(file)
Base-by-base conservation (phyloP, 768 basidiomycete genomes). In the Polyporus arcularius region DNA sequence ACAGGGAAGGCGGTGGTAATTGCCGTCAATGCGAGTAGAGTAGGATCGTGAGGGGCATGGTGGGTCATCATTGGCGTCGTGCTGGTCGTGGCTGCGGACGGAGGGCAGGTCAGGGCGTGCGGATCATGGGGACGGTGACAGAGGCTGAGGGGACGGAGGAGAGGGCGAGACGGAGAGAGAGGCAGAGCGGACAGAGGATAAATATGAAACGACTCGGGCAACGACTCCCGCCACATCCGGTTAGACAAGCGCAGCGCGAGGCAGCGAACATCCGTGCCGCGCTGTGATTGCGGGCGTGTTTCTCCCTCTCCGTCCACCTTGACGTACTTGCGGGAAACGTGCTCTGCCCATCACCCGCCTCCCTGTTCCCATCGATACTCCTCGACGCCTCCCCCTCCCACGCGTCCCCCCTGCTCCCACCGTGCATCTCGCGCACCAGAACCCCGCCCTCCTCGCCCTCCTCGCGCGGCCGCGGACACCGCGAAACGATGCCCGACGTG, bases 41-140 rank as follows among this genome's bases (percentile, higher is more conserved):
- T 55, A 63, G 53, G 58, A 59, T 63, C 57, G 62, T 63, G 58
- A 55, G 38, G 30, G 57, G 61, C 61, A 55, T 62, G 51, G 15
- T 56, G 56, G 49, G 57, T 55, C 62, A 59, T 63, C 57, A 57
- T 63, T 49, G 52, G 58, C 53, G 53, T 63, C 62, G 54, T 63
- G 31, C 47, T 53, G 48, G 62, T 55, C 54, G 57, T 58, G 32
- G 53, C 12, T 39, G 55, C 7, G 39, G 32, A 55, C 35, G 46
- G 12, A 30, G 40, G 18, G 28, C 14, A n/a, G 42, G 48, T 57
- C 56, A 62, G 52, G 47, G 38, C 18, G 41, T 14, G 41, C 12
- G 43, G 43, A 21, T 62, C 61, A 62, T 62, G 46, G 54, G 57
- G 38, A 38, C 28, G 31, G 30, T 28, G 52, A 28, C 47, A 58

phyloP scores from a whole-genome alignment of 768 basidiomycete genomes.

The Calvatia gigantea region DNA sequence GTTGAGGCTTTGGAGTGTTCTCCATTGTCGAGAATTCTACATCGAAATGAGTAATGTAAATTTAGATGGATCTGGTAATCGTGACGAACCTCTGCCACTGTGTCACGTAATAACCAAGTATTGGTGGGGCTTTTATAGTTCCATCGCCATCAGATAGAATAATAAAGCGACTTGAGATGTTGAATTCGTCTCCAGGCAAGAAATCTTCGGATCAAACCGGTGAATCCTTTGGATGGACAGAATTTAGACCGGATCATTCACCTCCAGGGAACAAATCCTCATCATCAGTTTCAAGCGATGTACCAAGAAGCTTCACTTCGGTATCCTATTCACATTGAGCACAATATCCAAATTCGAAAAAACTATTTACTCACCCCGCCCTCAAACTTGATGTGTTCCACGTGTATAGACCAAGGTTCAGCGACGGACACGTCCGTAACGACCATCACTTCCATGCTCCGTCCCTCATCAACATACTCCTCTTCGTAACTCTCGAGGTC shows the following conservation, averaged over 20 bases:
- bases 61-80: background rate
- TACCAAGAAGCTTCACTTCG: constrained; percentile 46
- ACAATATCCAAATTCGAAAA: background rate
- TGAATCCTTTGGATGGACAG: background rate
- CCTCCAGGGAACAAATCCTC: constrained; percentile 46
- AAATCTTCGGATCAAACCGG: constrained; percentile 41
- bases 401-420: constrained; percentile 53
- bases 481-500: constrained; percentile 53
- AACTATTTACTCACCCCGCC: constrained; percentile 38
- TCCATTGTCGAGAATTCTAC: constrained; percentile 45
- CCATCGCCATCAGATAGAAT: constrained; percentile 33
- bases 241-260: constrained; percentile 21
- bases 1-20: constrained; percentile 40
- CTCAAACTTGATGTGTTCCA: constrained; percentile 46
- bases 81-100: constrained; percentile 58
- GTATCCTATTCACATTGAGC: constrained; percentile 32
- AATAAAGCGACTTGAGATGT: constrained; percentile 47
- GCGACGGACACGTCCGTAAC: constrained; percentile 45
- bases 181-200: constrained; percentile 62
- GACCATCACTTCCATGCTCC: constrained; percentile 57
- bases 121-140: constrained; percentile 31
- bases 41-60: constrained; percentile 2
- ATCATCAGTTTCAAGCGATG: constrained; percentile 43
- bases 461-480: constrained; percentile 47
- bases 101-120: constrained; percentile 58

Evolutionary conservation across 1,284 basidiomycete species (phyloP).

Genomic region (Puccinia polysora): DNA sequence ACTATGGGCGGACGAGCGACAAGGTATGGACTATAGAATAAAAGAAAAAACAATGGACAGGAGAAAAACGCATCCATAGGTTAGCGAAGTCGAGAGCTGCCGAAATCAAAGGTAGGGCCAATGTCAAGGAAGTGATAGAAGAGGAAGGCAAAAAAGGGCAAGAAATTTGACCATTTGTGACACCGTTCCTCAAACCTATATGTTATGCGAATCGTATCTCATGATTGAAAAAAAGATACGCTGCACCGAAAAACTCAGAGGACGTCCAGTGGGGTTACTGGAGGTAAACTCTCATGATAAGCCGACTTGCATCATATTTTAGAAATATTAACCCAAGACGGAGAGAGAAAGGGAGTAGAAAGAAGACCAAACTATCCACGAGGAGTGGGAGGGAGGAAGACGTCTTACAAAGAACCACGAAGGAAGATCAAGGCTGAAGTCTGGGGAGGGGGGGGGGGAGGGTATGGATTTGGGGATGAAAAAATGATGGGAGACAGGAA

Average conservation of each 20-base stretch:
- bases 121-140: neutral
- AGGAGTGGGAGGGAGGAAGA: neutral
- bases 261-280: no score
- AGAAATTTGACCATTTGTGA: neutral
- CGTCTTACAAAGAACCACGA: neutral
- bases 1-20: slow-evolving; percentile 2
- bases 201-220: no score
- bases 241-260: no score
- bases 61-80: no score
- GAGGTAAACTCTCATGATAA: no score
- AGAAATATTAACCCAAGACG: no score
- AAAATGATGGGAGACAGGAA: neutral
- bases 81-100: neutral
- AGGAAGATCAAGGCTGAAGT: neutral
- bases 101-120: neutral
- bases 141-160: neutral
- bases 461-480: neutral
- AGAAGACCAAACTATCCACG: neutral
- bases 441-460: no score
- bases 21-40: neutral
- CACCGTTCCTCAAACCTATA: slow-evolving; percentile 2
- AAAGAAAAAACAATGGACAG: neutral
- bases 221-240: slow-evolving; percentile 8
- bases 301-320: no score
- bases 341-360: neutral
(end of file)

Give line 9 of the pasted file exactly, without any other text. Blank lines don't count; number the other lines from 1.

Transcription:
- C 56, A 62, G 52, G 47, G 38, C 18, G 41, T 14, G 41, C 12